For those of you no longer in school, isn’t it great that we don’t have a test today, or tomorrow? Have you noticed that kids these days are taking way too many tests in school? Two things seem obvious: 1) everybody agrees there’s too much testing, and 2) no one is doing anything about it. I would add a third point here, which is the fact that kids don’t learn anything from all this testing. In other words, if you compare students who have taken lots of tests to students who have taken few, often times the kids who had less testing are better off. In law school, we had one exam at the end of each semester. No quizzes. No midterms. One final exam, that’s it.
There are a few countries out there that, supposedly, have the whole “education thing” figured out. Take Finland, for example (teachers love Finland, right?). Kids in Finland spend very little time in school, and very little time on standardized tests, taking only one standardized test in their final year of high school. Now, before you decide to overhaul our entire system in the US, it bears mentioning that Finland has a population of 5 million. We have 326 million people. And, there are pockets of the United States that score higher than Finland, so should Finland adopt the educational systems of those parts of our country which score hire than Finland?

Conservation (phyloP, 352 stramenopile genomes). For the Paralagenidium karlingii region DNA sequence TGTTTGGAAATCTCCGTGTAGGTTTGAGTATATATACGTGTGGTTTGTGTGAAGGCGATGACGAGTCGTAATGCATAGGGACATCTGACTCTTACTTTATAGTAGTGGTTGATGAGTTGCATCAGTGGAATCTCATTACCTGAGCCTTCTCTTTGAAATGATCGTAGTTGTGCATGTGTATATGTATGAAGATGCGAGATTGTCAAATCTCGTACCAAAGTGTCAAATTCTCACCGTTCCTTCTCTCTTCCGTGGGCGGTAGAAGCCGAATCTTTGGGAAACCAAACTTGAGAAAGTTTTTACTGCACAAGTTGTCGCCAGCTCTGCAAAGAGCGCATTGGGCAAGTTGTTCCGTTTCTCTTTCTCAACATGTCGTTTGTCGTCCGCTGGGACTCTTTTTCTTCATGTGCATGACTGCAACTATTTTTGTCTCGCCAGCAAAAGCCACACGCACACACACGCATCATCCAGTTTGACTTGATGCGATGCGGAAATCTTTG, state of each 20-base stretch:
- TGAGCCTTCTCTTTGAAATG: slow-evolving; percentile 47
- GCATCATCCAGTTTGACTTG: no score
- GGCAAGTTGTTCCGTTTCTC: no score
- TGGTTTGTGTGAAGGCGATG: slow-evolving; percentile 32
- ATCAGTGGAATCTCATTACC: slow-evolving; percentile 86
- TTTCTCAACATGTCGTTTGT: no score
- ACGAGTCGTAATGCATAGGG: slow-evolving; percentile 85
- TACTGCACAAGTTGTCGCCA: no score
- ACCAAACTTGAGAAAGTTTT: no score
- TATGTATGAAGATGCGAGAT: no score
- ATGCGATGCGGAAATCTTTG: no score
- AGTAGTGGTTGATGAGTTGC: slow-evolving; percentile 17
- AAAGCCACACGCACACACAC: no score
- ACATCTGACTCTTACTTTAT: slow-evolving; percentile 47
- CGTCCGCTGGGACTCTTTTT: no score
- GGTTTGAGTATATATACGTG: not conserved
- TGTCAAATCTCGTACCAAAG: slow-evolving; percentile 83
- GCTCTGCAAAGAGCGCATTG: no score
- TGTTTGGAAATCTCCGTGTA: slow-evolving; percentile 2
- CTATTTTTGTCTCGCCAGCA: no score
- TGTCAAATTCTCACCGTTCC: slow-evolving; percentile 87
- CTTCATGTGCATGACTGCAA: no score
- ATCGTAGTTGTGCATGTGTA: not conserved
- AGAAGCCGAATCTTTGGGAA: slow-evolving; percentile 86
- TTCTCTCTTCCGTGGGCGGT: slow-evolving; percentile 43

I remember some tests in middle school that, basically, were designed to see if we kids could follow instructions. Here’s the basic format:
Teacher: “Alright class, take out your pencils. Read all the instructions before writing down your answers.”
Test: “1. What is 12 times 14? 2. What is the capital of Texas? 3. What is your principal’s name? . . . 20. Don’t write any of your answers on this sheet.”
Yes, this is a sneaky test, and the teacher paces the classroom with a big smirk as the kids frantically write down their answers. Eventually, I caught on to this trickery. I would lock eyes with the teacher as if to say “I can follow instructions, I’m with you, look at my idiot classmates not following instructions….” This same sort of failure to understand the “meaning of words” is why we’ll be looking examining a violation of probation case today. We have a probation officer, a prosecutor, and a judge–none of whom can follow fairly simple instructions. Fuentes v. State, 2017 Fla. App. LEXIS 7801 (Fla. 3rd DCA 2017). Continue Reading